Mid-life middling

Madonna's American Life

The queen of pop’s reign officially ended with the brilliant release of 1998’s Ray Of Light; her reputation has since been on a sharp decline. Revered for being the mistress of reinvention, it seems over the last five years Madonna has been desperately chasing her own rep.

To celebrate her second decade as an icon, Madonna’s 10th studio album, co-produced once again by Mirwais Ahmadzai, is all about her mid-life crisis. A symbol of glamour and excess since 1982, Madonna, the fame junkie, is trying to convey a more grounded approach to the life by declaring that fame is hollow. In songs like the title track “Amercian Life,” “Hollywood” and “I’m So Stupid,” she proclaims that the American dream is a false reality that won’t bring you happiness. Those first three Daft Punk inspired tracks sound more at home on her last album Music and even with an addition of a silly “Princess Superstar” rap, the first part of the album comes across as desperate and stale – as if the 44-year-old is frantically trying to sound young and cool.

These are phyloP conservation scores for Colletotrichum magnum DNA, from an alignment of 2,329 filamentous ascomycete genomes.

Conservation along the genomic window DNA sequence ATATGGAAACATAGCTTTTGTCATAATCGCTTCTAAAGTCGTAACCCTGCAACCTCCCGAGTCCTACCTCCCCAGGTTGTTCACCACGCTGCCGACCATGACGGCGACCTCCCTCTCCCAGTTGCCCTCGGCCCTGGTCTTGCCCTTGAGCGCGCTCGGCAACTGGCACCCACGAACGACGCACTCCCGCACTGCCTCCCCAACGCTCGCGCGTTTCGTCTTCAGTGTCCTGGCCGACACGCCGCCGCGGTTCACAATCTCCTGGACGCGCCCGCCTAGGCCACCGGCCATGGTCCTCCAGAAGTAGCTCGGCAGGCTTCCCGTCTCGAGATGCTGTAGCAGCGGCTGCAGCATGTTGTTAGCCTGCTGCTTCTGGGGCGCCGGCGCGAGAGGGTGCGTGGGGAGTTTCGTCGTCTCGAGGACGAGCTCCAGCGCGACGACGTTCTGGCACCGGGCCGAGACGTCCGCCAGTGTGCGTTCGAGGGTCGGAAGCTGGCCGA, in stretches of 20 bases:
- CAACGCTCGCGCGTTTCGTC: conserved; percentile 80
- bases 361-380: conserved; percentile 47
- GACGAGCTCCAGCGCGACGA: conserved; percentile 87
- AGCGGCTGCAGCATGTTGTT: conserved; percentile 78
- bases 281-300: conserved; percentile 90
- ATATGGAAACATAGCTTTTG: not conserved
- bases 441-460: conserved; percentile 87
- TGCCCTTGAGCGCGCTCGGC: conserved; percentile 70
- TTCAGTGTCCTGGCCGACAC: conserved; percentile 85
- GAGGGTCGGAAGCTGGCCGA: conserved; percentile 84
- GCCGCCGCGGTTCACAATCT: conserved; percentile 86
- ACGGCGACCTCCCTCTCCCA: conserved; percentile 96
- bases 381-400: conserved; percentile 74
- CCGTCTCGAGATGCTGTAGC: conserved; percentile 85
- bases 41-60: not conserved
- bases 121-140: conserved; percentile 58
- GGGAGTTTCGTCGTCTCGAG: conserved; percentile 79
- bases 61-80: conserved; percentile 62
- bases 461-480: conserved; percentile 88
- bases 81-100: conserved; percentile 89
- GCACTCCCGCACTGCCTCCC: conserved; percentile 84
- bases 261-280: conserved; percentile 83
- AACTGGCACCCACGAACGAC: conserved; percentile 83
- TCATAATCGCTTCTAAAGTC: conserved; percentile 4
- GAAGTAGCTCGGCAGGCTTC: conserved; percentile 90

She continues to get very personal in unusually insipid lyrics with tracks like “Love Profusion” and “Nobody Knows Me.” The shocker is that she sounds more like Joan Baez trying to sound like a hip Jewel. “Nothing Fails,” one of the tracks not co-written by Mirwais, is one of the album’s best. It’s like “Rain” crossed with “What It Feels Like For A Girl,” a slow ballad that builds with a gospel choir.

Surprisingly, American Life is a decent album overall, though certainly not her best. At her age, Madonna could easily just coast on her past laurels, but instead she is constantly trying to grow as an artist. When the glamour and techno is stripped away, a more revealing genius emerges from hers and Mirwais’ partnership. The old fans, who don’t like Mirwais’ influence since Music, will be continually disappointed. But as with most of her past songs, many here are classic growers. I hated this entire album at first listen but after several more, most of the tracks start sounding much better. The remixes for “American Life” won’t save that song, but “Hollywood,” touted as the next single, could be a summer anthem.

The verdict: This is Music Part II with less variety and range of tempo. Let the remixes begin.



Maverick. $16.99.

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